Privacy advocates have expressed concern about Brussels' Commissioner Viviane Reding's decision to leave in place the Safe Harbour framework used by some companies to transfer data from Europe to the US. The EC's vice president tabled her draft bill for the overhaul of the EU's 1995 data protection law on Wednesday. However, …
Amerikia, Amerika, über alles
While Zink (rhymes with Fink) is in favor with the idea of "harmonisation" of data-handling on both sides of the Atlantic, he does not say which who will harmonise with who (or is that whom?)
I suspect that the sort of harmonisation that Zink is in favor of is of that the rest of the world will harmonise with 'merkin-land i.e. we want all your data, we want it now, and its none of your business what we do with it, you're a terrorist suspect after all.
It's really is time for the EU to grow a pair...
I used to wonder why so many people disliked/hated 'merkin-land, my only surprise is why it has taken me so long to realise why.
"Data Protection" == PATRIOT Act ?
I think not.
I haven't ever heard the Patriot act positioned as anything to do with data protection. It was passed under the guise that it would help protect against terrorist activities by allowing for enahnced monitoring and data sharing abilities. I always assumed that it was clearly not aligned at all with data protection - and not stated to be.
So the self regulating, self auditing Safe Harbor scheme in the US is under question again.
Not the first time that the Patriot Act is being mentioned - just one of many laws that means that off shore companies are forced to hand over data that if was in the EEA , EU or UK would be protected by the European or British laws.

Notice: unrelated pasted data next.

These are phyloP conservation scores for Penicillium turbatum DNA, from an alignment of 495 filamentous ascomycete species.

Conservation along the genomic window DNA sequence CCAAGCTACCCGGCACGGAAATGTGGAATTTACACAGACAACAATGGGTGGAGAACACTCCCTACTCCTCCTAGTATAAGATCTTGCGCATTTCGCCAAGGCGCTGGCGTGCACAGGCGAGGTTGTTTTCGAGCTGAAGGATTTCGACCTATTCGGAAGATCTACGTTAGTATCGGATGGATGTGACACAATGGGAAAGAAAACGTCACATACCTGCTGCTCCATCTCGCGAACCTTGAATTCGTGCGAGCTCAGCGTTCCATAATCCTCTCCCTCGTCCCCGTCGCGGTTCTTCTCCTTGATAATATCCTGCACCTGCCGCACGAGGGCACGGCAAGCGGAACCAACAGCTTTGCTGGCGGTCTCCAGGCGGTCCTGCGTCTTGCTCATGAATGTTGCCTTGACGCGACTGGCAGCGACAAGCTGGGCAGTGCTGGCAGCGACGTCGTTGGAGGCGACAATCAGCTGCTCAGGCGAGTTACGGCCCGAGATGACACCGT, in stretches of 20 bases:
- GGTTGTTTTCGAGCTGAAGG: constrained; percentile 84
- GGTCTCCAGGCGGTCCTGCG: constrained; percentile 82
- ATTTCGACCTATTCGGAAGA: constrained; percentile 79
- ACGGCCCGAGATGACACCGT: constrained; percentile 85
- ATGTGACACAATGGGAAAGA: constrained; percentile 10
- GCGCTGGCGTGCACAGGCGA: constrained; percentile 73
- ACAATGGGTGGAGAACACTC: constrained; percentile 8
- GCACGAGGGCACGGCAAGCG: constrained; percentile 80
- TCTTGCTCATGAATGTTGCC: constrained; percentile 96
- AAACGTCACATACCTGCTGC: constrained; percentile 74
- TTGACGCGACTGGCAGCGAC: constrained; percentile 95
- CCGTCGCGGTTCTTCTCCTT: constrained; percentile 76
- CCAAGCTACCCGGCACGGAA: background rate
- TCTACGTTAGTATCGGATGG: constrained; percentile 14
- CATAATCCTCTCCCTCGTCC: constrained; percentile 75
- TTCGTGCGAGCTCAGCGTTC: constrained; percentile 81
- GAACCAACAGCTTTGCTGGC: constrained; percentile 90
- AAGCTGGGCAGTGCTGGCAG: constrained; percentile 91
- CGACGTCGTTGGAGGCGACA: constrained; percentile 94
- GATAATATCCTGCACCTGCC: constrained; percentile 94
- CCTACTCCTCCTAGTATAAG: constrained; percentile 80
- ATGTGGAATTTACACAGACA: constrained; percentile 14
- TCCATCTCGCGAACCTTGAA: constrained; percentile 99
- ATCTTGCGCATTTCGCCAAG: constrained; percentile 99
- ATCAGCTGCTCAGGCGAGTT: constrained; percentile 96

Having read the draft proposal of what is to come, there really needs to be a properly controlled scheme that is independently assured to provide the ability to verify off-shore resources. With virtualisation/cloud/Catchphrase of the moment - there is even more transfer of data outside of the EEA and without updated laws and controls, we will become a small island once again.
Safe Harbor is a Joke
"With respect to personal data received from the EU, please state that you comply with these principles: ...."
"Thank you. You are now enrolled in the Safe Harbor scheme."
And that's pretty much it. No audit -- no oversight at all. Nothing for customers to inspect. And even though it's that easy there are operations claiming to be on the Safe Harbor list when they are not (not hard to check, though).
I can't see a way for Safe Harbor to be a wise basis for firms to export PID from the EU, regardless of what the EC says. I think a SOC2 type II with a clear and explicit listing of GAPP controls might actually do better. In an outsourcing context where the data has already been properly consented, and there are explicit contract provisions preventing disclosure, GAPP may be good enough.